Five methods to cement your project budget

In this series on budgeting, we collect expert advice on how you can plan, manage and balance your budgets to make sure that your finances are in great shape throughout the duration of any project on which you are working.

First in the series we discuss the idea of a budget in brief, and then show tried and tested methods to help you with planning. Finally we suggest some unaffiliated further reading for those who wish to delve a little deeper.

Budget: Etymologically derived from the old French word bougette, meaning purse, generally speaking a budget is a financial plan devised to cover an approaching financial period.

Property developers, financial intermediaries and private individuals planning a self-build - anyone can benefit from a nudge toward better ways of planning a budget. So whether this is new to you, or it is simply a refresher, you will find practical advice to manage the finance of your project.

The five methods

Method one:

Make a record of the core costs for the project. This includes both direct and indirect costs that you expect to run into. Direct costs include things like labour cost, materials and any travel that you expect to happen over the duration of project.

Method two:

Prepare changeable budget estimates. The nature of any project is that prices fluctuate up and down depending on the context of the situation – working to a tight deadline? Then expect the price of hiring any subcontractors to be representative of the timeframe within which you are working: the tighter the timeframe, generally speaking, the higher the cost.

Method three:

Involve everybody who needs to see the budget and be transparent. The most professional attitude to have toward your budget is one of total limpidity. Trying to hide or skew the figures might get you approval faster, but risks permanent damage to your credibility when huge problems occur in your budget. If you are working independently, be honest to yourself; and if you are working with clients, be open to them about the budget.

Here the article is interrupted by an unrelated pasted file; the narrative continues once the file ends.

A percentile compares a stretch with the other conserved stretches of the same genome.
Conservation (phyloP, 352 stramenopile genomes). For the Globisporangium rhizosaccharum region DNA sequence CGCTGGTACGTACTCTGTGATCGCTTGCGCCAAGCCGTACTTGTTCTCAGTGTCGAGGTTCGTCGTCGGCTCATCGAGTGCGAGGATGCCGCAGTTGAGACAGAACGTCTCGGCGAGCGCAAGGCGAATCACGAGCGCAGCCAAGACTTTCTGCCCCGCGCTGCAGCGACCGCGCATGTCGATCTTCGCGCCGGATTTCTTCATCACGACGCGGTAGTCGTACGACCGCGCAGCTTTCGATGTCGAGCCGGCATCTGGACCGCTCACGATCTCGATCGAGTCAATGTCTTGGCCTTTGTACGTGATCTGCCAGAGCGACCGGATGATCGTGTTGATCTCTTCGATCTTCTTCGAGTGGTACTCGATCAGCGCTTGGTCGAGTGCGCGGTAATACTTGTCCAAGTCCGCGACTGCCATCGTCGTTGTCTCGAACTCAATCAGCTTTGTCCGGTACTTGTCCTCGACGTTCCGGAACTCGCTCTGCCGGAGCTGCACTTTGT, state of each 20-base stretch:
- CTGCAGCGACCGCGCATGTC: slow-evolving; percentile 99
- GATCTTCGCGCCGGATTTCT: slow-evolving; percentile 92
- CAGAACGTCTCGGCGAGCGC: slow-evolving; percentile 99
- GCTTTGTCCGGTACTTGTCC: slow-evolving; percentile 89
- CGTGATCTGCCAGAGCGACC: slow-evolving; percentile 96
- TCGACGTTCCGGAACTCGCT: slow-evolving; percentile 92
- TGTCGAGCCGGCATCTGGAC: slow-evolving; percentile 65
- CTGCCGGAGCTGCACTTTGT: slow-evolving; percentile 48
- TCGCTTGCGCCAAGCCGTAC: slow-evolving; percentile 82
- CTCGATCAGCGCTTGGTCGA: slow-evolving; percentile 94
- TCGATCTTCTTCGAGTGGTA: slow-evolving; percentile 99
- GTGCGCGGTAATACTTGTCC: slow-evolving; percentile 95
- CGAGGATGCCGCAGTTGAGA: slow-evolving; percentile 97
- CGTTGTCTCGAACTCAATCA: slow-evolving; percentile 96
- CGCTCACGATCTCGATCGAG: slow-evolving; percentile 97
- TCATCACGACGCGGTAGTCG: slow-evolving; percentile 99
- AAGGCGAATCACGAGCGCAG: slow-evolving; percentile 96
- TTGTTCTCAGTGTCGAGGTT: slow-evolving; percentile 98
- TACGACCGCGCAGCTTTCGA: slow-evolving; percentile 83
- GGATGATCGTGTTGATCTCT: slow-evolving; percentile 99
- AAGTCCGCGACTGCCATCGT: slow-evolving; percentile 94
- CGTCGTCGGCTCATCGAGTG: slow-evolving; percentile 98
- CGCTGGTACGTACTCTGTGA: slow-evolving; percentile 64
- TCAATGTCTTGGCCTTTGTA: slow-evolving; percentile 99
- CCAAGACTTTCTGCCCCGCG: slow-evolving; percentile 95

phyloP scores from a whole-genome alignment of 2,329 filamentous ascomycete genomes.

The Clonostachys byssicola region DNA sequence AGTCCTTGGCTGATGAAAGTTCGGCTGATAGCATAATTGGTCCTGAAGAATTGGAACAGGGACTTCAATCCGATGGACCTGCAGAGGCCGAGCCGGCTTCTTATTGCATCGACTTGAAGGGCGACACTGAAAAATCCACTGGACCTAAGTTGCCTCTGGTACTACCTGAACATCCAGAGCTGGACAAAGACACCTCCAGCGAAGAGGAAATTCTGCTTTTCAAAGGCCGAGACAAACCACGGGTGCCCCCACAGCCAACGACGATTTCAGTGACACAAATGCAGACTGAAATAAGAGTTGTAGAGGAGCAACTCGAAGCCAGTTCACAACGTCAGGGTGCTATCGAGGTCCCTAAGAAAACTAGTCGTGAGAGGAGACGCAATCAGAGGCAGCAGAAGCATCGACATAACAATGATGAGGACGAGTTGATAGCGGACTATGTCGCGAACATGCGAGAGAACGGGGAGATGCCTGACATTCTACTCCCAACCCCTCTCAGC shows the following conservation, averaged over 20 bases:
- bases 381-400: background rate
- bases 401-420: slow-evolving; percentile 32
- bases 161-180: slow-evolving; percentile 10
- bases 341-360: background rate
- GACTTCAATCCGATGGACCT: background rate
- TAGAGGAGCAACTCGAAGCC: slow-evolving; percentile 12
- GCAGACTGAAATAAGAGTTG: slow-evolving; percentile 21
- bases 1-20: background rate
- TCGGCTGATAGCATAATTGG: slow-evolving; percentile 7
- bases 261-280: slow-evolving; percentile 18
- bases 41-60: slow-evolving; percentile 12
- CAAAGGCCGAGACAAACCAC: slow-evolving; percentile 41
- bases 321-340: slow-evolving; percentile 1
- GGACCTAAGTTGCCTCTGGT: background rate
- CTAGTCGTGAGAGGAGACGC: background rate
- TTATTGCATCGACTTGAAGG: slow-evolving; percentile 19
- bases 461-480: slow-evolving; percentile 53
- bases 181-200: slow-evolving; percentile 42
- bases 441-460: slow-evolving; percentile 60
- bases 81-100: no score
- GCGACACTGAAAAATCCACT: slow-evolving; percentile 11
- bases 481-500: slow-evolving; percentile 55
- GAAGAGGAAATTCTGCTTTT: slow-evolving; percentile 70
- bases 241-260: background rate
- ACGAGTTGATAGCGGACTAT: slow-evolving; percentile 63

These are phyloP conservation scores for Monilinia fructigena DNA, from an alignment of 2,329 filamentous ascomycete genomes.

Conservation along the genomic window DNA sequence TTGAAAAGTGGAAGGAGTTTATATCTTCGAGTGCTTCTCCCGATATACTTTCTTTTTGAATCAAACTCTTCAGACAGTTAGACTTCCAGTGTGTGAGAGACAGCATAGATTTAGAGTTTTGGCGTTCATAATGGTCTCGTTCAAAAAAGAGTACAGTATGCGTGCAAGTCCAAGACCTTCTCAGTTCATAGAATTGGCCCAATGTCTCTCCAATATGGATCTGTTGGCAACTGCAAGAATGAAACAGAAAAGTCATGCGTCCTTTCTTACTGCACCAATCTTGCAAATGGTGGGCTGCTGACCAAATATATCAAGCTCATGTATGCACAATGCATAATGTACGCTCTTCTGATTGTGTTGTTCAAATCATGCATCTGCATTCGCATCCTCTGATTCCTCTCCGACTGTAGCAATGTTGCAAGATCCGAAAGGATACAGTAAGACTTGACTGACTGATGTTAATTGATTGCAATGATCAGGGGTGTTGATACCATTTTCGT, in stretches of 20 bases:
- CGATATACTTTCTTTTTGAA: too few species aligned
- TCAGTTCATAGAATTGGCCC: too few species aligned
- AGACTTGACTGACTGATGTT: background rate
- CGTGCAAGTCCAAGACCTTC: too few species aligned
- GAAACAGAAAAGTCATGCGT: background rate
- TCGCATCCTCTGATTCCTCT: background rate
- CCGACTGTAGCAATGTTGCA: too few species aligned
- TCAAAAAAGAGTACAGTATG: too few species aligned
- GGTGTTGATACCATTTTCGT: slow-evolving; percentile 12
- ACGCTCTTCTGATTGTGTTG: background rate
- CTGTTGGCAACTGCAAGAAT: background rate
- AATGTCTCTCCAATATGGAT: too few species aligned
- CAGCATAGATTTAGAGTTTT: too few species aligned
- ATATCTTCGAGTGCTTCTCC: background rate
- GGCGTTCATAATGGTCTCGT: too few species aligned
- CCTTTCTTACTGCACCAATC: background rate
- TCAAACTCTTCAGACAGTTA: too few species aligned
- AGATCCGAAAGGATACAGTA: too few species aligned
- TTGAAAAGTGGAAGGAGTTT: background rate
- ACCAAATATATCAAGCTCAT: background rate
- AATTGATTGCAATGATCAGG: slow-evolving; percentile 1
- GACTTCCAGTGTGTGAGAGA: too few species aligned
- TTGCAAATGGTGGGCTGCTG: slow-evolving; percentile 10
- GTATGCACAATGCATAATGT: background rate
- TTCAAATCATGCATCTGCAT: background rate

Method four:

Manage scope. While budget overruns are expected, many extra costs are avoided if you manage the scope efficiently. Change orders, which allow contractors to secure additional funds for extra work, can be useful to make sure you stay in budget. Bridging loans and short-term finance can also help to surmount any obstacles that get in the way of a project's completion.

Whether you are funding a project yourself, or relying on funding from a third party, make sure you have recourse to extra funds to prevent any costly surprises from stopping the project in its tracks.

Method five:

Look into the available apps to use for budget planning and forecasting. For example, Business Insider has published a great article which shows several great apps you can use for budgeting. The article focuses on personal finance, but many of the apps could just as easily be used to monitor a project.

Planned, but need to manage a budget?

You are aware of the costs, you have prepared changeable budget estimates, you have involved everyone along the way, you are aware of the scope and you have obtained useful applications which can help you to plan your own project. You are well on the way to a successful, solid-as-cement budget plan.

Next and as the project continues you will need to be confident with managing the budget, which we will cover in the next part of this series.

Affirmative is a bridging finance lender that helps property developers, property investors, and individuals with big dreams to secure short-term finance fast. Speak with us about a bridging loan on 08000 44 84 84 or send an email to enquiries@afff.co.uk.

Recommended literature

Affirmative strongly recommends gaining professional insight into budget management, of which the following books are strong examples:

Nigel Wyatt, The Financial Times Essential Guide to Budgeting and Forecasting: How to Deliver Accurate Numbers, 2012.

Malcolm Secrett, Brilliant Budgets and Forecasts: Your Practical Guide to Preparing and Presenting Financial Information, 2010.

Steven M. Bragg, Budgeting: A Comprehensive Guide, 2013.